If you need a prescription filled, be careful before ordering from an online pharmacy.

We all know that the price of prescription drugs is enough to give you a headache, but don't be so eager to get a price break that you end up with counterfeit drugs, advises the National Consumers League (NCL).

"Getting fooled by counterfeit drugs could mean wasting your money on ineffective medicine, but it could also mean taking grave health risks with drugs that aren't what they pretend to be," Linda F. Golodner, NCL president, said in a press release.

In a recent report by the General Accounting Office, the federal agency found many instances where Internet pharmacies -- most operating in foreign countries -- exhibited shaky business practices, including not requiring people to have a prescription to make purchases.

In its test of online prescription ordering, the GAO obtained 68 samples of 11 drugs -- each from a different pharmacy Web site in the United States, Canada or elsewhere. The GAO found fewer problems among pharmacies it contacted in Canada and the United States. But the GAO still found enough to make me quiver.

For example, the GAO got stiffed. The agency paid for but never received six drug orders totaling more than $700. In addition, some drugs were counterfeit, and others had return addresses on the packaging that, when traced, turned out to be private residences.

It turned out that 14 of the 68 pharmacy Web sites tested were already under investigation by regulatory agencies for such charges as selling counterfeit drugs or providing prescription drugs where no valid doctor-patient relationship existed. In some cases, foreign Internet pharmacies appeared to offer U.S. versions of brand-name drugs on their Web sites but attempted to substitute an alternative drug during the ordering process.

"Certain practices of Internet pharmacies may render it difficult for consumers to know exactly what they are buying," the GAO report concluded.

So how can you tell if you're dealing with a legitimate Web pharmacy? Here are signs of a suspicious online pharmacy, according to the National Association of Boards of Pharmacy (NABP), a professional association that represents boards of pharmacy in all 50 states and the District:

* Suspect e-pharmacies will dispense prescription medications without requiring you to mail in a prescription, or they may not contact your doctor to obtain a valid prescription orally. Some send you medication based solely on an online questionnaire without you having a pre-existing relationship with a doctor and the benefit of an in-person physical examination.

* If the online pharmacy doesn't have a toll-free phone number as well as a street address posted on its site, keep clicking. If the only means of communication between you and the pharmacy is by e-mail, your scam bells should be ringing. NABP says that illegal pharmacy sites frequently sell their customer lists to other illegitimate online businesses. So if you buy from a sham site, you could be marking yourself as a scam target.

* If a site does not advertise the availability of pharmacists for medication consultation, it should be avoided. Legitimate sites allow consumers to contact pharmacists if they have questions about their medications.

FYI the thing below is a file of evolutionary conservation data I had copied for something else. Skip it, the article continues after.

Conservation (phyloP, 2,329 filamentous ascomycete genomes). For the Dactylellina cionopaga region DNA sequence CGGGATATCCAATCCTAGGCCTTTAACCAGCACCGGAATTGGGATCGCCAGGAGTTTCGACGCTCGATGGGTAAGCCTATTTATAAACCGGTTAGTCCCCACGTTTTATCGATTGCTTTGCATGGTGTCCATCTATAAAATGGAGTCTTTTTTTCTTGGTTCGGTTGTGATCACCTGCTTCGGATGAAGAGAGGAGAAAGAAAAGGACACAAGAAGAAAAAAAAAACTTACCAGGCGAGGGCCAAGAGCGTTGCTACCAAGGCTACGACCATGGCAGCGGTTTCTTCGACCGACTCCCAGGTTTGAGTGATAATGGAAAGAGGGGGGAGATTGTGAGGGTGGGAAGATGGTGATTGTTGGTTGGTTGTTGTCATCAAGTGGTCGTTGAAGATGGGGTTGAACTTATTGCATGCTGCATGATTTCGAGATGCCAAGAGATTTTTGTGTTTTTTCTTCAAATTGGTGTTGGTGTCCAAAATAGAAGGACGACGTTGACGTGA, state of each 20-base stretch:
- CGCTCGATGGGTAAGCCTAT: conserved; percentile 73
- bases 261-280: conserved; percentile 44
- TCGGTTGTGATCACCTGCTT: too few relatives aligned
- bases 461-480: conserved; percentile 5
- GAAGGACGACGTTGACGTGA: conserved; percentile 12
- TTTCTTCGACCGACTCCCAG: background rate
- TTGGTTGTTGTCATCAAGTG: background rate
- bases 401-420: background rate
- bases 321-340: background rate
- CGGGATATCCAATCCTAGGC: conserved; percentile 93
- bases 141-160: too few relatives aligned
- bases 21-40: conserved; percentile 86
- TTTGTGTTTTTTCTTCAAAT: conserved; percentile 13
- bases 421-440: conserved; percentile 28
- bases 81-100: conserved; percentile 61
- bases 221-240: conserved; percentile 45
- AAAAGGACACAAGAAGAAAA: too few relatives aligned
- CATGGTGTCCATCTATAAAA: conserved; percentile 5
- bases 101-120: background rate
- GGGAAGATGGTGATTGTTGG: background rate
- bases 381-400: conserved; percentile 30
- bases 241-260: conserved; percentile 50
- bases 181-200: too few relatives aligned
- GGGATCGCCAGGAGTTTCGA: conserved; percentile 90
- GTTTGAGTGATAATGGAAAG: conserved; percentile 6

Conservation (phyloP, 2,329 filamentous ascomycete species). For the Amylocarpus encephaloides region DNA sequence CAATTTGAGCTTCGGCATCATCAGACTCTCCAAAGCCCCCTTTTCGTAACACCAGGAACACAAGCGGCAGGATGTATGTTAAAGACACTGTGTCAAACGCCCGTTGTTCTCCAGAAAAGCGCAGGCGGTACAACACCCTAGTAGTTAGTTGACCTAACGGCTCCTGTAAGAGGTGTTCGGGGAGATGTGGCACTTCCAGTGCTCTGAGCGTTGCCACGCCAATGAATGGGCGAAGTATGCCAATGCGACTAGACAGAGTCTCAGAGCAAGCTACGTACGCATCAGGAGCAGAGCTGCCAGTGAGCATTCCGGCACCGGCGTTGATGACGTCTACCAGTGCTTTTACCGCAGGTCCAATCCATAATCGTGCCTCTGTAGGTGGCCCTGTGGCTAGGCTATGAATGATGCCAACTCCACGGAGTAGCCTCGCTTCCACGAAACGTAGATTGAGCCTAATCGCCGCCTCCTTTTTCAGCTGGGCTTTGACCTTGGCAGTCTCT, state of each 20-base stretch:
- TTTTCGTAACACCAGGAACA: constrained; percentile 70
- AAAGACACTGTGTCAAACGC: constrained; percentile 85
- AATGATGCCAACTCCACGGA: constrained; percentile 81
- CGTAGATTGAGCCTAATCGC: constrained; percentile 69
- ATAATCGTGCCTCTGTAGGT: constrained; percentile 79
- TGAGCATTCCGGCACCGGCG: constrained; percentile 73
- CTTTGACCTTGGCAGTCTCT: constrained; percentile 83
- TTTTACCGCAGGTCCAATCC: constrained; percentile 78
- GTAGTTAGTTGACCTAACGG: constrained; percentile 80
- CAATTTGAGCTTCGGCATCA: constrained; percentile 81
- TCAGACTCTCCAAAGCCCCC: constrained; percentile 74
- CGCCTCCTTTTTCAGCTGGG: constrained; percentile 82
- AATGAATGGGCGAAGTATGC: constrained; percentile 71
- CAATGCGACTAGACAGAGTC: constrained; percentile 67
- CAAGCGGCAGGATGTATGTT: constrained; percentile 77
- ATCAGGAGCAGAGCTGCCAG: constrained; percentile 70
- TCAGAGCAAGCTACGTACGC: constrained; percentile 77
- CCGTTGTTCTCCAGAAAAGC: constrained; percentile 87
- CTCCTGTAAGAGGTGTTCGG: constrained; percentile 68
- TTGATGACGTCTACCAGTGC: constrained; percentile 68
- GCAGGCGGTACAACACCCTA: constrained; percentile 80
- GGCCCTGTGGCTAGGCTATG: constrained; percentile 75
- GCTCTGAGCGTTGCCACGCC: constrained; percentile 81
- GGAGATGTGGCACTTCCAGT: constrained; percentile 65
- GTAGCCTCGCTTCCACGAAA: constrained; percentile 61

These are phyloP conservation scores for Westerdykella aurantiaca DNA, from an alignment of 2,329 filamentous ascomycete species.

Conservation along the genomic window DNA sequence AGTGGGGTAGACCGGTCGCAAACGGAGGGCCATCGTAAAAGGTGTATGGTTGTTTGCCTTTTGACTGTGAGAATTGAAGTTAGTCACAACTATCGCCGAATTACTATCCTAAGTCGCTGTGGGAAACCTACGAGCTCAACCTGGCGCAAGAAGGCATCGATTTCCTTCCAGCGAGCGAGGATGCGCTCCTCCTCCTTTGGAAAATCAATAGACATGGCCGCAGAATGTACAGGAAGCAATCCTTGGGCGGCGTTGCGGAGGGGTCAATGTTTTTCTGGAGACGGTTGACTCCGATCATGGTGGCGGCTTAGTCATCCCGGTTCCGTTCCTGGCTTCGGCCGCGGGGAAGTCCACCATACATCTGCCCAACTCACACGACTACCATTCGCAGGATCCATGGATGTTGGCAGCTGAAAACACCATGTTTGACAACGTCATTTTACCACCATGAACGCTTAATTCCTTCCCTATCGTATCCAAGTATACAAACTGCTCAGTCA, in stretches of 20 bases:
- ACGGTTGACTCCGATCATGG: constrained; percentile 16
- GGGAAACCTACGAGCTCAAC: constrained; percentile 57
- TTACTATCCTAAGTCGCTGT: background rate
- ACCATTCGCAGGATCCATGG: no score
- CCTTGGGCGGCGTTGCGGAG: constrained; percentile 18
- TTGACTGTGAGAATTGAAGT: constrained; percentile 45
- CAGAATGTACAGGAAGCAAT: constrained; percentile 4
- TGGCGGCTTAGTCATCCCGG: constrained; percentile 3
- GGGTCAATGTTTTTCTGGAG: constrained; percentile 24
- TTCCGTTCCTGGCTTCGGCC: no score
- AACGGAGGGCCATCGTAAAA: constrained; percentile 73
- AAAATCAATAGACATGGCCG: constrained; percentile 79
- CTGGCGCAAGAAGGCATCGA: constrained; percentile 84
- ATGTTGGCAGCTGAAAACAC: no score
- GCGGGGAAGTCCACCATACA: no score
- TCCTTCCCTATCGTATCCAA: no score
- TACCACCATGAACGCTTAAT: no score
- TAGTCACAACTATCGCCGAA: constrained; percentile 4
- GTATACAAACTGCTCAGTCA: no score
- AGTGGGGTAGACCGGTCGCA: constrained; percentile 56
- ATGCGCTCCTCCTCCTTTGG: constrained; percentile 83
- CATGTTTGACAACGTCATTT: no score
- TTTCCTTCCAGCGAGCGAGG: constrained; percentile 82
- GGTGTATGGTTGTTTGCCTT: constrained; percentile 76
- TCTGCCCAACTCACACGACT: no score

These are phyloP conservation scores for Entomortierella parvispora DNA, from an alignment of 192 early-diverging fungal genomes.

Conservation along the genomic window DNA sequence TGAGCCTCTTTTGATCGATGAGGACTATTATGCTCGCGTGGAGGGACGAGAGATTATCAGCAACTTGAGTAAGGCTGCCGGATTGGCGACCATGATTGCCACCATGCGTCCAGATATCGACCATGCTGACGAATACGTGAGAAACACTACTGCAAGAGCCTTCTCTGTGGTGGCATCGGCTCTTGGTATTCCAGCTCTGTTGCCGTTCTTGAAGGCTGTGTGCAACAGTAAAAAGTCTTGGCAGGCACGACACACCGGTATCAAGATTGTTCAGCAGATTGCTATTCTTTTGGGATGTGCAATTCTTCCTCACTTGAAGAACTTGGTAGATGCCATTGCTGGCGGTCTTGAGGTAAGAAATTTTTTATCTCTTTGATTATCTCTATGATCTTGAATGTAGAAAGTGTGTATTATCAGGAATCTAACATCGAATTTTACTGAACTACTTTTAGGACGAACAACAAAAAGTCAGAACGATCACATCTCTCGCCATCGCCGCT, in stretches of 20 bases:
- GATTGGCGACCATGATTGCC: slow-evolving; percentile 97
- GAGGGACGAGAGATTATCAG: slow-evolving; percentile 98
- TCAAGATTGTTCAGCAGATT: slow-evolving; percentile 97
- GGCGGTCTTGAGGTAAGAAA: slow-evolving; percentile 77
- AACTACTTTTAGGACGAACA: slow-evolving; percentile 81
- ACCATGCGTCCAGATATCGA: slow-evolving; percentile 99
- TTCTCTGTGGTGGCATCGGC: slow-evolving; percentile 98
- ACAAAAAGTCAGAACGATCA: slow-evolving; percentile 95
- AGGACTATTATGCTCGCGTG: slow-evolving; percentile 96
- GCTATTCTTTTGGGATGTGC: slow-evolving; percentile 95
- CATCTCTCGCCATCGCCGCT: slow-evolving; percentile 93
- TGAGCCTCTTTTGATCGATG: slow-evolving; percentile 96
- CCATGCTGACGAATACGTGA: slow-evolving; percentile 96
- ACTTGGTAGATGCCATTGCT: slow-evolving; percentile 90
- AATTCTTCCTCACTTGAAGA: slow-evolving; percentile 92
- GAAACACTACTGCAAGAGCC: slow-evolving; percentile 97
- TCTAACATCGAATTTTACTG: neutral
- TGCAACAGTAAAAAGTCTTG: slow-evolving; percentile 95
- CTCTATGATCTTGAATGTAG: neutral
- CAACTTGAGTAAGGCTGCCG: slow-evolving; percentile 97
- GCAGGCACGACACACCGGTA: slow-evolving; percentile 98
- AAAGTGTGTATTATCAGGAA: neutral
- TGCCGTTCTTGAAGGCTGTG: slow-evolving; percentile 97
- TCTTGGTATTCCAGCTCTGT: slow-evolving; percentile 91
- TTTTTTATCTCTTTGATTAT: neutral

* Be leery of online pharmacies that sell a limited number of medications. Although pharmacies may not sell every medication available in the United States, those that specialize in medications that treat sexual dysfunction or assist in weight loss, for example, may not be operating legitimately.

Pfizer Inc., the maker of Viagra, announced recently that it was going to aggressively pursue legal action against dozens of illegitimate online pharmacies that sell counterfeit Viagra.

Those illegal Web sites often claim that you can buy Viagra from them, then send consumers a counterfeit drug. Some sites promote a generic version of the drug. Pfizer says that's just not possible since there is no FDA-approved generic version of its drug.

There is one way to help identify a legitimate online pharmacy. Contact the NABP at www.nabp.net/vipps/intro.asp. On the site you will find the association's Verified Internet Pharmacy Practice Sites (VIPPS) program, which is a free service that allows consumers to check the legitimacy of an online pharmacy. Always look for the VIPPS seal and then verify that the site is legit with NABP.

As demand and cost for prescription drugs rise, many consumers will be turning to the Internet to make their pharmaceutical purchases. Making sure the pharmacy is legitimate is an essential first step to doing this safely.

As for whether the drugs themselves are counterfeit, the NCL Web site (www.nclnet.org) offers some tips: First, know the size, shape, color and taste of your prescription pills. Check any differences with your doctor. Also, check for altered or unsealed containers, or changes in packaging or label.

But searching for drugs at a discount without first checking out the online pharmacy could damage not just your finances, but also your health.

Michelle Singletary discusses personal finance Tuesdays on NPR's "Day to Day" program and online at www.npr.org. Readers can write to her at The Washington Post, 1150 15th St. NW, Washington, D.C. 20071 or by e-mail at singletarym@washpost.com. Comments and questions are welcome, but please note that they may be used in a future column, with the writer's name, unless a specific request to do otherwise is indicated.